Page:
Although commercial batteries can’t reach 1 amp/cm2 such current density in a conventional battery or supercapacitor electrode would produce 10 watts/cm2 of heat. Even at low current density resistance remains the main source of heat ignition in batteries discharged or charged too quickly (e.g. hoverboards, aircraft bays, etc.). High power applications in EVs at least double the battery volume required for cooling. Electrode resistance in the best energy dense commercial batteries remains 10 ohms for 1 cm2 of electrode area. Most of that is due to electrical current resistance which is negligible in GES electrodes.
ELECTRODE RESISTANCE IN GES BATTERIES IS 10-3 OHM-CM2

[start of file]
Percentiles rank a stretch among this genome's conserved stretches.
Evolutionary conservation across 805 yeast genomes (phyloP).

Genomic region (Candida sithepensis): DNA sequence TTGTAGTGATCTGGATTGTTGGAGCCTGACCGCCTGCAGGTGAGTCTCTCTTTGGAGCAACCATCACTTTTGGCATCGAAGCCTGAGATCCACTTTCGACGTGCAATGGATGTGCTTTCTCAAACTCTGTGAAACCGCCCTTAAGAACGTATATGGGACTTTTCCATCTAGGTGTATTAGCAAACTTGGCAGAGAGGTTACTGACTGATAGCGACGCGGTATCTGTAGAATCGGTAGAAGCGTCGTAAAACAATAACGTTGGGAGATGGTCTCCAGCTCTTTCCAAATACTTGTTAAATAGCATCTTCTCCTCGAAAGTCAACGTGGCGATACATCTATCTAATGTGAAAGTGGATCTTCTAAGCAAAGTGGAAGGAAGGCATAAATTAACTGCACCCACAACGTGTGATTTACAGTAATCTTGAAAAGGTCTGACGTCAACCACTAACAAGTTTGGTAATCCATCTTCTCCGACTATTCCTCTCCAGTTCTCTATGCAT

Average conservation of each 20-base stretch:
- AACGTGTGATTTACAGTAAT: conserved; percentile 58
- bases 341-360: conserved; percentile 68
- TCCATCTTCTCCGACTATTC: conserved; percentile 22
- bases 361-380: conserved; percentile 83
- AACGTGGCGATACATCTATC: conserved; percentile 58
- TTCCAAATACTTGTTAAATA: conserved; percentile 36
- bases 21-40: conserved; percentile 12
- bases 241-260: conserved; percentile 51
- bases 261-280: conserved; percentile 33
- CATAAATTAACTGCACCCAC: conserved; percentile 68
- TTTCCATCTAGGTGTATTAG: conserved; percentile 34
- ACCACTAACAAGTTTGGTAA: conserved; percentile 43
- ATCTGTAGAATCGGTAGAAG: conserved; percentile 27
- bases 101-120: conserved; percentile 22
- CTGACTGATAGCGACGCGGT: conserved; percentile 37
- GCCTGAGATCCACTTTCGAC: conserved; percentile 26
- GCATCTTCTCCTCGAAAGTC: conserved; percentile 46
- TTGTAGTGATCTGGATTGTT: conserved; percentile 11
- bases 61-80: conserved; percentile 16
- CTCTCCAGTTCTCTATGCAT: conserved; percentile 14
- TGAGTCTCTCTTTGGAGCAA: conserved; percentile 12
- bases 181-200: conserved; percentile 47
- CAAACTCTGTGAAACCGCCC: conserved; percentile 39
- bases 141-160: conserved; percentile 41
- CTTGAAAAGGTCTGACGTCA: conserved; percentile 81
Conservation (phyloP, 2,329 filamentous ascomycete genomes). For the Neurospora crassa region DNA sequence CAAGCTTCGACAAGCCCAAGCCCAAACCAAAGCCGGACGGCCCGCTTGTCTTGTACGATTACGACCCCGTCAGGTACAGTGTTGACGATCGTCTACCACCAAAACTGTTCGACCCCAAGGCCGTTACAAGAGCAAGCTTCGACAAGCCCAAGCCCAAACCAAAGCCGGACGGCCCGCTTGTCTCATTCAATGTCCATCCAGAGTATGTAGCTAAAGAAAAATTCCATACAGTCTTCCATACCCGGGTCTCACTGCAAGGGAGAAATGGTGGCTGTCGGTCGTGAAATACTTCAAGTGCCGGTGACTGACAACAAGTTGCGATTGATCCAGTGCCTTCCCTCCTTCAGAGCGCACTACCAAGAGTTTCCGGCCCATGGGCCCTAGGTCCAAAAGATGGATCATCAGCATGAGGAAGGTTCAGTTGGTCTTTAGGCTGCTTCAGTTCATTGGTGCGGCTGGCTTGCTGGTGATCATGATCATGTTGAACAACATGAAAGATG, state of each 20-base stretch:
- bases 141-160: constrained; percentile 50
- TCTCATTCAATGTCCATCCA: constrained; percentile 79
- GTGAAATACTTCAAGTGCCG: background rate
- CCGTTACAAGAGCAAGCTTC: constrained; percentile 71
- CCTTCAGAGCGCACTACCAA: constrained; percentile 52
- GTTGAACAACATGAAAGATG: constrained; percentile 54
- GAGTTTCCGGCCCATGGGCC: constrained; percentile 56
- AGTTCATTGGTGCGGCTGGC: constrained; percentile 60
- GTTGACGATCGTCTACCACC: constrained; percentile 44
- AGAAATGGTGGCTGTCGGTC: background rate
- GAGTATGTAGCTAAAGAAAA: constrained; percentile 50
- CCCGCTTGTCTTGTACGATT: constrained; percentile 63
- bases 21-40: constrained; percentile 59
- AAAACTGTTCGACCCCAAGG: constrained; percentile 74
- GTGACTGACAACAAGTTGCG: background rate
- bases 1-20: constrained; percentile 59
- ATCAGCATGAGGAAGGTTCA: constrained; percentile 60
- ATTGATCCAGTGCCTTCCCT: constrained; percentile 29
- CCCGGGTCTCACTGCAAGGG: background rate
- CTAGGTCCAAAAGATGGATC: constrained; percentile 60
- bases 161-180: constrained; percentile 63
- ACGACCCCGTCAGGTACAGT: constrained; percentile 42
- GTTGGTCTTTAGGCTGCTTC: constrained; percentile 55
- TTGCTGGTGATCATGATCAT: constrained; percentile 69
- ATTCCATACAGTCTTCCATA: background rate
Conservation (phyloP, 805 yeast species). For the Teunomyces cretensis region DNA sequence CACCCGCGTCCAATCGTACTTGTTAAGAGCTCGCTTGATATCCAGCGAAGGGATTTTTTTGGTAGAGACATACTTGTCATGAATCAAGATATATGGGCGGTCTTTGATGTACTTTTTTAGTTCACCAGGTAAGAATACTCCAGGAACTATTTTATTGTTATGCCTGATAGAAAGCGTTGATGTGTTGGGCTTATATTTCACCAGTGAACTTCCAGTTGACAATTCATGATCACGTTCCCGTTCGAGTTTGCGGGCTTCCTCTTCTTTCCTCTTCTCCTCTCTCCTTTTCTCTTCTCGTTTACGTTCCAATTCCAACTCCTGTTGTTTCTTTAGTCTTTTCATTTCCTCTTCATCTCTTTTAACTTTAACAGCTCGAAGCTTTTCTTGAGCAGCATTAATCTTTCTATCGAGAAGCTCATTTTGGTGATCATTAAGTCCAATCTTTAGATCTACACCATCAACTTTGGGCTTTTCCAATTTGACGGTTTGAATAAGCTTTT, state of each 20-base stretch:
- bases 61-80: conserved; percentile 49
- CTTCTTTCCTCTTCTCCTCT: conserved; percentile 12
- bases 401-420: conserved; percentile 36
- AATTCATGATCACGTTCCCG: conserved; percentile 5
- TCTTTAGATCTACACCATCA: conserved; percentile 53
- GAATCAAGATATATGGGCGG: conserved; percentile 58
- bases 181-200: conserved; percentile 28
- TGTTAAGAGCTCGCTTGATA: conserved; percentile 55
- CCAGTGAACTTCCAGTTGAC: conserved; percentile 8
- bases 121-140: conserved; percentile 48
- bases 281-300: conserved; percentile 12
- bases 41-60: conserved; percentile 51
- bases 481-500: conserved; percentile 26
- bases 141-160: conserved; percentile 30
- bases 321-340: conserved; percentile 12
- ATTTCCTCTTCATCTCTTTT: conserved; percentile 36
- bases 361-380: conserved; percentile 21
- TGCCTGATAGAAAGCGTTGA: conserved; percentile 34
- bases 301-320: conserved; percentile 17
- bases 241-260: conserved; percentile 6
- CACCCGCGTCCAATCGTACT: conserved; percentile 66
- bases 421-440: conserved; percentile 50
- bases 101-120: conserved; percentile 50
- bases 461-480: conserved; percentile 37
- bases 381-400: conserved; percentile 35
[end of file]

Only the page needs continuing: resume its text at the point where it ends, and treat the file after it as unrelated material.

That is 1/10,000th the electrode resistance compared to present batteries. Only when ohmic resistance is thus removed is it possible to mitigate ion kinetic resistance using GES’s high current density architecture. Thus, 1 amp/cm2 using these ultralow resistance electrodes produces only 10-3 watt/cm2 heat load which is why GES batteries can be charged 100 times faster, i.e. minutes instead of hours. Our unique 3-D nanoscale material architecture combines with absence of a cooling requirement to produce higher energy storage density by a factor of 3 to about 1 kWh/liter. Such are the benefits of ultralow resistance electrodes in electrochemical cells.